Health: Wellness and Homelessness
Chris VillalobosThrive Tribe Foundation
9AM - 10AM -
Medication and management of HIV is advancing significantly, but there are increases in HIV diagnoses across the United States and globally. In an age when medication makes it possible for individuals to reach an undetectable viral level, preventing them from transmitting HIV, why is it that we are not seeing a decrease in annual diagnoses? The most direct answer is stigma. Stigma is defined as a mark of shame or discredit, which can lead a person to fear entering that particular circumstance. In the case of HIV, stigma has enveloped this virus so greatly that society fears and chooses to ignore it. Education is a large component that combats stigma. As society opens up to the new developments, feels comfortable to listen and talk about advancements, and dispels fear, the easier it is to promote connection to care and personal empowerment in treatment as prevention. In this workshop, Thrive Tribe Foundation will teach about the HIV virus, what it means to be undetectable, and the role that stigma plays in perpetuating the transmission of the disease in an interactive and motivational light. It is our belief that it is everyone's fight to end HIV, all it takes is the willingness to understand how it works.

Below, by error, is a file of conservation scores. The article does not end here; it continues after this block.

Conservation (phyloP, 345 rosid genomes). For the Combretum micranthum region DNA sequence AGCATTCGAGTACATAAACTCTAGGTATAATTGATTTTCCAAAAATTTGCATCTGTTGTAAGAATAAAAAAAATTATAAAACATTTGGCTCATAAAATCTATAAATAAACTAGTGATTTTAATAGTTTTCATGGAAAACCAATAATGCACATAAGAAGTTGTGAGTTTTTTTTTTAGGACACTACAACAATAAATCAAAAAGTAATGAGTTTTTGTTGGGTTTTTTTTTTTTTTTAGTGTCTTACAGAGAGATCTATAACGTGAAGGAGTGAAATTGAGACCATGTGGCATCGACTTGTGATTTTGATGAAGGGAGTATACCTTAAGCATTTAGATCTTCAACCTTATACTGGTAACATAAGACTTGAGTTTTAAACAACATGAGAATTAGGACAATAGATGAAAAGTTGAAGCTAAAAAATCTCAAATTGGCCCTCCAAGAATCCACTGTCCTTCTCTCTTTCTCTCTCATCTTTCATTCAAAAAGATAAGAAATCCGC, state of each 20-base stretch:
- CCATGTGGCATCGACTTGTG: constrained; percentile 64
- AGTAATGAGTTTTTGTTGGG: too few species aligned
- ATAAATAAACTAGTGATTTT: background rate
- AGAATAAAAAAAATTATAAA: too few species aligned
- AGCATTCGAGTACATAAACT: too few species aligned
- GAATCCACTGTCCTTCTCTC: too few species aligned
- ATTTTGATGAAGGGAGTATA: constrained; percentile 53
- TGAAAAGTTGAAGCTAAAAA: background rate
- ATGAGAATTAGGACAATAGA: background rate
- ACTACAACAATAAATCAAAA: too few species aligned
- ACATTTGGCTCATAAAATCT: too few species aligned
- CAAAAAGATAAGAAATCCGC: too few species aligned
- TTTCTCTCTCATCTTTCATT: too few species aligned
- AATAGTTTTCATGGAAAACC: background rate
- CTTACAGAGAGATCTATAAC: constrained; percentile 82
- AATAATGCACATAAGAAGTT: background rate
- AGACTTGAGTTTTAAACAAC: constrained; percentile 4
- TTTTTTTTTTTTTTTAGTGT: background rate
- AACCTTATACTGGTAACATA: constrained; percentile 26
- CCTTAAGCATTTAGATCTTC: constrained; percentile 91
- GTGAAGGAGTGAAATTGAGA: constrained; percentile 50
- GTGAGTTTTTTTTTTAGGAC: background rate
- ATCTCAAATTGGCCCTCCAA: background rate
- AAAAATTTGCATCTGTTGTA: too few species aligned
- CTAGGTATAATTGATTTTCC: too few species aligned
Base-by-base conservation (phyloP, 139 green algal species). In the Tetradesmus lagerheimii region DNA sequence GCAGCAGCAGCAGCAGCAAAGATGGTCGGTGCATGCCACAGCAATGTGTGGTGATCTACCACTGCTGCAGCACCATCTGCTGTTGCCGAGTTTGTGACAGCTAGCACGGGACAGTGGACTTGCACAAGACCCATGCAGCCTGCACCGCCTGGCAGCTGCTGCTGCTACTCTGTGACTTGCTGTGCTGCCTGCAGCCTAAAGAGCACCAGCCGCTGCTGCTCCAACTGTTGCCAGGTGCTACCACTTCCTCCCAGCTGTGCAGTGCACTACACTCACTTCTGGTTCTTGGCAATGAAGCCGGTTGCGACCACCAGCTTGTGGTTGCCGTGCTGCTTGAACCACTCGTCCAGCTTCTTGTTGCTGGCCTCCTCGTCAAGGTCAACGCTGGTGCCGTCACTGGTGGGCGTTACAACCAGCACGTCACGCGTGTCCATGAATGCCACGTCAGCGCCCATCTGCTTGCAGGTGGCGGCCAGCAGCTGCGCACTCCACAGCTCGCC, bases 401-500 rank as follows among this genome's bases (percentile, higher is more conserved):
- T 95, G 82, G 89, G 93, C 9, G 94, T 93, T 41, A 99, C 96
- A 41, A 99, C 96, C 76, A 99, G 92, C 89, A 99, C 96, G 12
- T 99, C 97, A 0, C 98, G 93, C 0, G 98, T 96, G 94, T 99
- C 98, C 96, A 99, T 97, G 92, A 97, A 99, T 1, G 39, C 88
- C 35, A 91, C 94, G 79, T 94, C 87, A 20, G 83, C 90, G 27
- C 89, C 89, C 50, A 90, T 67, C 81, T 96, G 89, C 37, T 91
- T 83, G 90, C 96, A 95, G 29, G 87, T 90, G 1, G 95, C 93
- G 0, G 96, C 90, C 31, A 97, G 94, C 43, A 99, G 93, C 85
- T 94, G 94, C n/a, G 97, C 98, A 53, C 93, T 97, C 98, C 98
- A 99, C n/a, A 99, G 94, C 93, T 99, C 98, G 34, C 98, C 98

Chris Villalobos has been active in the HIV community since he was first diagnosed in 2013. Through life experience and his own desire to learn about the virus, Chris became involved with Thrive Tribe Foundation (TTF) to find a social group that was proactive in the education and de-stigmatization of HIV. He is now the Associate Director of TTF and oversees the Connection to Care Center. Daily, Chris helps individuals navigate the healthcare system connecting them to doctors, insurance, and pharmacies, as well as state benefits that subsidize prescription costs and health insurance premiums, saving members thousands of dollars a year on healthcare costs. He is also responsible for community and educational programs that promote HIV education and acceptance.